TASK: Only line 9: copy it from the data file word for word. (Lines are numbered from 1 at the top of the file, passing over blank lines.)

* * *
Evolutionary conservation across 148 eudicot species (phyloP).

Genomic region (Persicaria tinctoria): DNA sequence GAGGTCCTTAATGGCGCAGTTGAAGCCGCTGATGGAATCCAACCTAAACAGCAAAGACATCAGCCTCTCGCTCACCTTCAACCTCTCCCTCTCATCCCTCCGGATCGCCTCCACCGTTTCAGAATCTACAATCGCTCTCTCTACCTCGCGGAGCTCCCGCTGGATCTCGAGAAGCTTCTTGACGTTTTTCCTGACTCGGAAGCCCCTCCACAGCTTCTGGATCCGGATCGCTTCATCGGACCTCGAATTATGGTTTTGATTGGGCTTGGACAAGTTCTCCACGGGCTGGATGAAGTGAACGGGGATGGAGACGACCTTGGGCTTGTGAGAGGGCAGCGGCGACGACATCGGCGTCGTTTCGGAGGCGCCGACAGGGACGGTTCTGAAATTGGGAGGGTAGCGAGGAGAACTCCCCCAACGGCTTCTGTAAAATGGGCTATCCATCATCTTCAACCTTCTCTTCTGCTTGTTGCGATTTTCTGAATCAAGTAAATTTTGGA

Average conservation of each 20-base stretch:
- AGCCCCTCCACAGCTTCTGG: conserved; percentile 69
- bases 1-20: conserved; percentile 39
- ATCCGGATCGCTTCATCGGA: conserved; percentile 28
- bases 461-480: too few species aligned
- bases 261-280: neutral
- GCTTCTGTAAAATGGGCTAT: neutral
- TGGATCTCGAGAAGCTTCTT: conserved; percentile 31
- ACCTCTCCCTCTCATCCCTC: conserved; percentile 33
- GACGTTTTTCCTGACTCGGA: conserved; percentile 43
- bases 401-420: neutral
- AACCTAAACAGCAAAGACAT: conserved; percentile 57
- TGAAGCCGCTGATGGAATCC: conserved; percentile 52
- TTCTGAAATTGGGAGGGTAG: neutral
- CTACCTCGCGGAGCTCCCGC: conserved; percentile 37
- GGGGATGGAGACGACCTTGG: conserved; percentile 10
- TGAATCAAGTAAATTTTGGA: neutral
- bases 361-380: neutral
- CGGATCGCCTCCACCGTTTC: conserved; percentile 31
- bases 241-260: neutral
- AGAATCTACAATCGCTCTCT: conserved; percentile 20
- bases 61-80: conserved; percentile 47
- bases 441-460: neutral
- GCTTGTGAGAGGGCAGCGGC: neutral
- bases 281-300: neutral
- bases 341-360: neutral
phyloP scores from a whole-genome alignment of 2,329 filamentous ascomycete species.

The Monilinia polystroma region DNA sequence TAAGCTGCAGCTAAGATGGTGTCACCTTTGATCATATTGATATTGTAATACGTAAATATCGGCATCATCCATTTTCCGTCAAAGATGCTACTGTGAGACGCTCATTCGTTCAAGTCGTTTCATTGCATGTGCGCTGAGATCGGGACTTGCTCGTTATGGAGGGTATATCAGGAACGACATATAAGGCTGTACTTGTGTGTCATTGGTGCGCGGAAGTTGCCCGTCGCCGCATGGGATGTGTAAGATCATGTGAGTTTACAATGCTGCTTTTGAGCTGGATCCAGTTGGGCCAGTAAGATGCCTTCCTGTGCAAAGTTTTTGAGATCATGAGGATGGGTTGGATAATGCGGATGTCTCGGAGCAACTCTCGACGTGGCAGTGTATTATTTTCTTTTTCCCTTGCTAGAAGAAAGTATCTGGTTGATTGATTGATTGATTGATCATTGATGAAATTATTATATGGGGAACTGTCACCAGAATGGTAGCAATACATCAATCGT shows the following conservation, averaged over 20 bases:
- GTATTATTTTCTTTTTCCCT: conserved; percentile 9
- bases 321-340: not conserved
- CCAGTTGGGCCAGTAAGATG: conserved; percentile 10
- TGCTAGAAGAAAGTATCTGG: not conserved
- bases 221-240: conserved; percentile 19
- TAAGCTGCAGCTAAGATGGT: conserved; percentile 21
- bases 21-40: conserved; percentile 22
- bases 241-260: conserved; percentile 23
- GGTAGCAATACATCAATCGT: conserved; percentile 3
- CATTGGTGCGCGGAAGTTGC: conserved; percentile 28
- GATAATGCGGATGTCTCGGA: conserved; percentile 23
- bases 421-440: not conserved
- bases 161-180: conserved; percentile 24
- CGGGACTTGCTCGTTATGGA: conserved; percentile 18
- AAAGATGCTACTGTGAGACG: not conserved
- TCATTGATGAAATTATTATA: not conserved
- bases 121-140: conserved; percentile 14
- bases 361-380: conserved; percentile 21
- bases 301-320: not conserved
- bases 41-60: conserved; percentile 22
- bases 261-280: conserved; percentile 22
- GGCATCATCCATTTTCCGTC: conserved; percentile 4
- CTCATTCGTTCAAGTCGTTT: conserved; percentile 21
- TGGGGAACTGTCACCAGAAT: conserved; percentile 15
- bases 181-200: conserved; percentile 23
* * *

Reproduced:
- GCTTCTGTAAAATGGGCTAT: neutral